• A matrix is a rectangular array of numbers written between square brackets. A matrix is just another way for saying, is a 2D or a two dimensional array. The dimension of the matrix is going to be written as the number of row times the number of columns in the matrix.

• Matrices and Vectors

1. Matrices are 2-dimensional arrays:

2. $$\begin{bmatrix} a & b & c \newline d & e & f \newline g & h & i \newline j & k & l\end{bmatrix}$$

3. The above matrix has four rows and three columns, so it is a 4 x 3 matrix.

4. A vector is a matrix with one column and many rows:

5. $$\begin{bmatrix} w \newline x \newline y \newline z \end{bmatrix}$$

6. So vectors are a subset of matrices. The above vector is a 4 x 1 matrix.

• Notation and terms:

1. $$A_{ij}$$ - refers to the element in the ith row and jth column of matrix A.

2. A vector with 'n' rows is referred to as an 'n'-dimensional vector.

3. $$v_iv$$- refers to the element in the ith row of the vector.

4. In general, all our vectors and matrices will be 1-indexed. Note that for some programming languages, the arrays are 0-indexed.

5. Matrices are usually denoted by uppercase names while vectors are lowercase.

6. "Scalar" means that an object is a single value, not a vector or matrix.

7. $$\mathbb{R}$$ refers to the set of scalar real numbers.

8. $$\mathbb{R^n}$$ refers to the set of n-dimensional vectors of real numbers.

1. Addition and subtraction are element-wise, so you simply add or subtract each corresponding element:

2. $$\begin{bmatrix} a & b \newline c & d \newline \end{bmatrix} +\begin{bmatrix} w & x \newline y & z \newline \end{bmatrix} =\begin{bmatrix} a+w & b+x \newline c+y & d+z \newline \end{bmatrix}$$

• Subtracting Matrices:

1. $$\begin{bmatrix} a & b \newline c & d \newline \end{bmatrix} - \begin{bmatrix} w & x \newline y & z \newline \end{bmatrix} =\begin{bmatrix} a-w & b-x \newline c-y & d-z \newline \end{bmatrix}$$

2. To add or subtract two matrices, their dimensions must be the same.

3. In scalar multiplication, we simply multiply every element by the scalar value:

4. $$\begin{bmatrix} a & b \newline c & d \newline \end{bmatrix} * x =\begin{bmatrix} a*x & b*x \newline c*x & d*x \newline \end{bmatrix}$$

5. In scalar division, we simply divide every element by the scalar value:

6. $$\begin{bmatrix} a & b \newline c & d \newline \end{bmatrix} / x =\begin{bmatrix} a /x & b/x \newline c /x & d /x \newline \end{bmatrix}$$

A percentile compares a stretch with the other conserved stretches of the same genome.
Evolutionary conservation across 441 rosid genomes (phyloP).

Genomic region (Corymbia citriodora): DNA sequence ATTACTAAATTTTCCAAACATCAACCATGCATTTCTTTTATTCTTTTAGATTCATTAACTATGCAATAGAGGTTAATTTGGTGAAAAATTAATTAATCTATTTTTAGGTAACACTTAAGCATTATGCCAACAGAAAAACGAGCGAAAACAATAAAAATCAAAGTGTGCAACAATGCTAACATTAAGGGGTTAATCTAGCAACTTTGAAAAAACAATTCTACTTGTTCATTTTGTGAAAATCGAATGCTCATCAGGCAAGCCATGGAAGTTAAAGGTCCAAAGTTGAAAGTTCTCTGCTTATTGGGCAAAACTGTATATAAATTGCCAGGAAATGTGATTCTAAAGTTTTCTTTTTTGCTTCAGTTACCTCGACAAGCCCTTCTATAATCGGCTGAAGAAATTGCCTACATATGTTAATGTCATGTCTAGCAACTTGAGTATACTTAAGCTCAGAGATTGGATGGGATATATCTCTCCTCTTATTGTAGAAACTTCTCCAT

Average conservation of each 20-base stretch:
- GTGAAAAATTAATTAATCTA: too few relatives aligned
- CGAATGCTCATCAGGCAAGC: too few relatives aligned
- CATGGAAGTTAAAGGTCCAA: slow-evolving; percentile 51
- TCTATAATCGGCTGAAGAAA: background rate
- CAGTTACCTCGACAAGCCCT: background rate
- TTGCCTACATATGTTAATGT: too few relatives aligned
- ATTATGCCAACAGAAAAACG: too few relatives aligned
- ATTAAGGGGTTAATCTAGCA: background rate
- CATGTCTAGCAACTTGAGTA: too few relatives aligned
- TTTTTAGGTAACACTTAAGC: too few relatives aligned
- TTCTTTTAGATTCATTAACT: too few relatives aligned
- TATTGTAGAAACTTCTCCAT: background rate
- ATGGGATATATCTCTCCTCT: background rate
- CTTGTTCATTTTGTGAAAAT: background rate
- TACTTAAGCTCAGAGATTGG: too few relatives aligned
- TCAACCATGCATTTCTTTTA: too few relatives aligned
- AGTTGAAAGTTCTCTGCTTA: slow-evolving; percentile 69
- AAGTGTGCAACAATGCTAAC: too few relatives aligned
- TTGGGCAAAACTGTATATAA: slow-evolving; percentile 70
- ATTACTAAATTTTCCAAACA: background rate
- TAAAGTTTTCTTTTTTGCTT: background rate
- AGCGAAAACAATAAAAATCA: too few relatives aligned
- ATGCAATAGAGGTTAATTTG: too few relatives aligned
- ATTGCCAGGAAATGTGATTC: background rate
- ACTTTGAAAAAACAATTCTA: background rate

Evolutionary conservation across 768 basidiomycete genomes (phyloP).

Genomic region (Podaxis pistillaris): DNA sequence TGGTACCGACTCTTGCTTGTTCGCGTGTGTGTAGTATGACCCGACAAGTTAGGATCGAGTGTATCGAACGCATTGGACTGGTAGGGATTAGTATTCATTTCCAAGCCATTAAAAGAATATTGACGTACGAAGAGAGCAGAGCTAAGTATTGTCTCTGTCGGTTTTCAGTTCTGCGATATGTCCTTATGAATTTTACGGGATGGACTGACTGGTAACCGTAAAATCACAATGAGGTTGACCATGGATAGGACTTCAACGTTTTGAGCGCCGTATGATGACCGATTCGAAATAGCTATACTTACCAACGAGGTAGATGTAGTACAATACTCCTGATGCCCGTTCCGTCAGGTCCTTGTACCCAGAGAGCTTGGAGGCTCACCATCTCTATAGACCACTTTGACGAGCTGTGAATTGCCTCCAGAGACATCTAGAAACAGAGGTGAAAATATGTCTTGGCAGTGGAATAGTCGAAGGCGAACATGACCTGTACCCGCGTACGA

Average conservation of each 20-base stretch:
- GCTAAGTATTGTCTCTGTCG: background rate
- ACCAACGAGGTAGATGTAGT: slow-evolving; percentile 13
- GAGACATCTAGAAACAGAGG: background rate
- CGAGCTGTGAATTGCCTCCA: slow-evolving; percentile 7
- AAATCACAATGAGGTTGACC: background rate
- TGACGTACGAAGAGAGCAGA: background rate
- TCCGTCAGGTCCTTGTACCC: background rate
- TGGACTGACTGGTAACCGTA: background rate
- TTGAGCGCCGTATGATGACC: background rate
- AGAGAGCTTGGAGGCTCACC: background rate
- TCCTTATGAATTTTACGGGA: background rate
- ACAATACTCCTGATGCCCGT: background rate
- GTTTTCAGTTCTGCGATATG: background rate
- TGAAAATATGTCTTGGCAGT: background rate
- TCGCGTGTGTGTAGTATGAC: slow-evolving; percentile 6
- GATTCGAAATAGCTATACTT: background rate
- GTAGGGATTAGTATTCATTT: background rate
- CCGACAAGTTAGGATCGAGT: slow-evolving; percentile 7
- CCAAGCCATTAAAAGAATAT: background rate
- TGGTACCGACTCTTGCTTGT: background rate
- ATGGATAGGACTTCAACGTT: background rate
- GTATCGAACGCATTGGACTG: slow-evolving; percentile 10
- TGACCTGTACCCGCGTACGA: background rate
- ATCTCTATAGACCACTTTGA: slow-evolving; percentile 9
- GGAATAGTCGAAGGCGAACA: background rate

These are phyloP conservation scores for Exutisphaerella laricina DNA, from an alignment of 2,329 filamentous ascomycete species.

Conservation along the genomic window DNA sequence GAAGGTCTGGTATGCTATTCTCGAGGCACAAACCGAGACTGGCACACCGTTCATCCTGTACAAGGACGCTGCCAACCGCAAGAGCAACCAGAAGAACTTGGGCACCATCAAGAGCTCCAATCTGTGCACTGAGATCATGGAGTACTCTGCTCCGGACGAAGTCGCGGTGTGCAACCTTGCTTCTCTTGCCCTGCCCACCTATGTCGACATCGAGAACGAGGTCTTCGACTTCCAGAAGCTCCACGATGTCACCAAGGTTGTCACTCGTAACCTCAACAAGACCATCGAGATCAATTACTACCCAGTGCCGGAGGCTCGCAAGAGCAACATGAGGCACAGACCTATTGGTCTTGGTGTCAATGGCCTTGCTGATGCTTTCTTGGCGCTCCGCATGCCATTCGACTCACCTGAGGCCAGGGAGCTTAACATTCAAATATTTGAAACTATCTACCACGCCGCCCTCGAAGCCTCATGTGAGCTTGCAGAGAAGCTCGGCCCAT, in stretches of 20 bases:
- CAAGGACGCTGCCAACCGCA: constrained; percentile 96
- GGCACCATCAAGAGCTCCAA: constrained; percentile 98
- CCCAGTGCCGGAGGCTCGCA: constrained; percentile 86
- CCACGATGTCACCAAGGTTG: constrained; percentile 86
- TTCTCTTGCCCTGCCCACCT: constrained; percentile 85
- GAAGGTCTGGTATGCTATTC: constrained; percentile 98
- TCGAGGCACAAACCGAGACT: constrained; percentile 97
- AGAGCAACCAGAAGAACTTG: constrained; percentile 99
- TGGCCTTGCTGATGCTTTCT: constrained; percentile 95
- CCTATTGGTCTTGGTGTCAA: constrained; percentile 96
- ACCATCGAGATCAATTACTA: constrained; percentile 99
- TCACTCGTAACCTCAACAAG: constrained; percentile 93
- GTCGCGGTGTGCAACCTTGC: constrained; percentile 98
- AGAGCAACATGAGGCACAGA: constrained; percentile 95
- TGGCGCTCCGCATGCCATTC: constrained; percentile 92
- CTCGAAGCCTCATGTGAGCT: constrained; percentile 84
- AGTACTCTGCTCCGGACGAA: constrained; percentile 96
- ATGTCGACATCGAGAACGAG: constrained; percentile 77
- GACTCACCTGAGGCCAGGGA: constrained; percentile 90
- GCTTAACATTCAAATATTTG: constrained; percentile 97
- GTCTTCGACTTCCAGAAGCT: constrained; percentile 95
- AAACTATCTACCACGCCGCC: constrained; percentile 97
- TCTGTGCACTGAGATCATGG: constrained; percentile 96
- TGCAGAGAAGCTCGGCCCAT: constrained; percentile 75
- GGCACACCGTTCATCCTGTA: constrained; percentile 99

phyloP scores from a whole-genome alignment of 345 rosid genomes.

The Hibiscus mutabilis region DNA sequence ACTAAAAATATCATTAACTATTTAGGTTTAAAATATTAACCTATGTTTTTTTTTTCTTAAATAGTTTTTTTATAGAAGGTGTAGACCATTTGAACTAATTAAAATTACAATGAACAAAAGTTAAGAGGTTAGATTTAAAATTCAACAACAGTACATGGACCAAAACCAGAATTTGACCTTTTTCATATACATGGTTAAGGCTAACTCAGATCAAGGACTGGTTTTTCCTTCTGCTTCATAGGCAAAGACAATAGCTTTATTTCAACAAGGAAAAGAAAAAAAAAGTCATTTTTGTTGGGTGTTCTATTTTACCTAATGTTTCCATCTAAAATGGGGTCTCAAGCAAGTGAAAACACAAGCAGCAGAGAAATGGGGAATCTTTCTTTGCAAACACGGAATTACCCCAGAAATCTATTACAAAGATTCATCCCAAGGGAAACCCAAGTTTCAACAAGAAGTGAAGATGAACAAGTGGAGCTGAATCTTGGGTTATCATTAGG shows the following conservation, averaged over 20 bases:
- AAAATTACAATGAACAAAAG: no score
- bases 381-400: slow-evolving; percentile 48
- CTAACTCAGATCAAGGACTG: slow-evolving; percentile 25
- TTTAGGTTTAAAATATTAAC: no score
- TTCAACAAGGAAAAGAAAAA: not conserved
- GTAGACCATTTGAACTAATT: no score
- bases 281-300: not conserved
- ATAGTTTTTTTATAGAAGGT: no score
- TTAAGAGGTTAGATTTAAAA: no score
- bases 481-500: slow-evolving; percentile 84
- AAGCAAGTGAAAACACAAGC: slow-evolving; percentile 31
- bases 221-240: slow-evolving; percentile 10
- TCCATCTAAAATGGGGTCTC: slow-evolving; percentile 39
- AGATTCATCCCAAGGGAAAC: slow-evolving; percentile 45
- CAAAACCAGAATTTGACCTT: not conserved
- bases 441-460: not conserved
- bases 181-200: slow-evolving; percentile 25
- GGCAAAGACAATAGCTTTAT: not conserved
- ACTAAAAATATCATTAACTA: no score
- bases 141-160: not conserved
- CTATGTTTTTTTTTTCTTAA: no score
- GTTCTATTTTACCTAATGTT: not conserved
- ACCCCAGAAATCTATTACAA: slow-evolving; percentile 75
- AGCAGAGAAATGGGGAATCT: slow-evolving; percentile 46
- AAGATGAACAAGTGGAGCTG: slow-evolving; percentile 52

• Matrix-Vector Multiplication

1. We map the column of the vector onto each row of the matrix, multiplying each element and summing the result

2. $$\begin{bmatrix} a & b \newline c & d \newline e & f \end{bmatrix} *\begin{bmatrix} x \newline y \newline \end{bmatrix} =\begin{bmatrix} a*x + b*y \newline c*x + d*y \newline e*x + f*y\end{bmatrix}$$

3. The result is a vector. The number of columns of the matrix must equal the number of rows of the vector.

4. An m x n matrix multiplied by an n x 1 vector results in an m x 1 vector.

• Matrix-Matrix Multiplication

1. We multiply two matrices by breaking it into several vector multiplications and concatenating the result.

2. $$\begin{bmatrix} a & b \newline c & d \newline e & f \end{bmatrix} *\begin{bmatrix} w & x \newline y & z \newline \end{bmatrix} =\begin{bmatrix} a*w + b*y & a*x + b*z \newline c*w + d*y & c*x + d*z \newline e*w + f*y & e*x + f*z\end{bmatrix}$$

3. An m x n matrix multiplied by an n x o matrix results in an m x o matrix. In the above example, a 3 x 2 matrix times a 2 x 2 matrix resulted in a 3 x 2 matrix.

4. To multiply two matrices, the number of columns of the first matrix must equal the number of rows of the second matrix.

• Matrix Multiplication Properties

1. Matrices are not commutative: $$A∗B \neq B∗A$$

2. Matrices are associative: $$(A∗B)∗C = A∗(B∗C)$$

3. The identity matrix, when multiplied by any matrix of the same dimensions, results in the original matrix. It's just like multiplying numbers by 1. The identity matrix simply has 1's on the diagonal (upper left to lower right diagonal) and 0's elsewhere.

4. $$\begin{bmatrix} 1 & 0 & 0 \newline 0 & 1 & 0 \newline 0 & 0 & 1 \newline \end{bmatrix}$$

5. When multiplying the identity matrix after some matrix (A∗I), the square identity matrix's dimension should match the other matrix's columns. When multiplying the identity matrix before some other matrix (I∗A), the square identity matrix's dimension should match the other matrix's rows

• Inverse and Transpose

1. The inverse of a matrix A is denoted $$A^{-1}$$

2. Multiplying by the inverse results in the identity matrix.

3. A non square matrix does not have an inverse matrix. We can compute inverses of matrices in octave with the pinv(A) function and in Matlab with the inv(A) function. Matrices that don't have an inverse are singular or degenerate.

4. The transposition of a matrix is like rotating the matrix 90° in clockwise direction and then reversing it. We can compute transposition of matrices in matlab with the transpose(A) function or A':

5. $$A = \begin{bmatrix} a & b \newline c & d \newline e & f \end{bmatrix}$$

6. $$A^T = \begin{bmatrix} a & c & e \newline b & d & f \newline \end{bmatrix}$$

7. In other words: $$A_{ij} = A_{ji}^T$$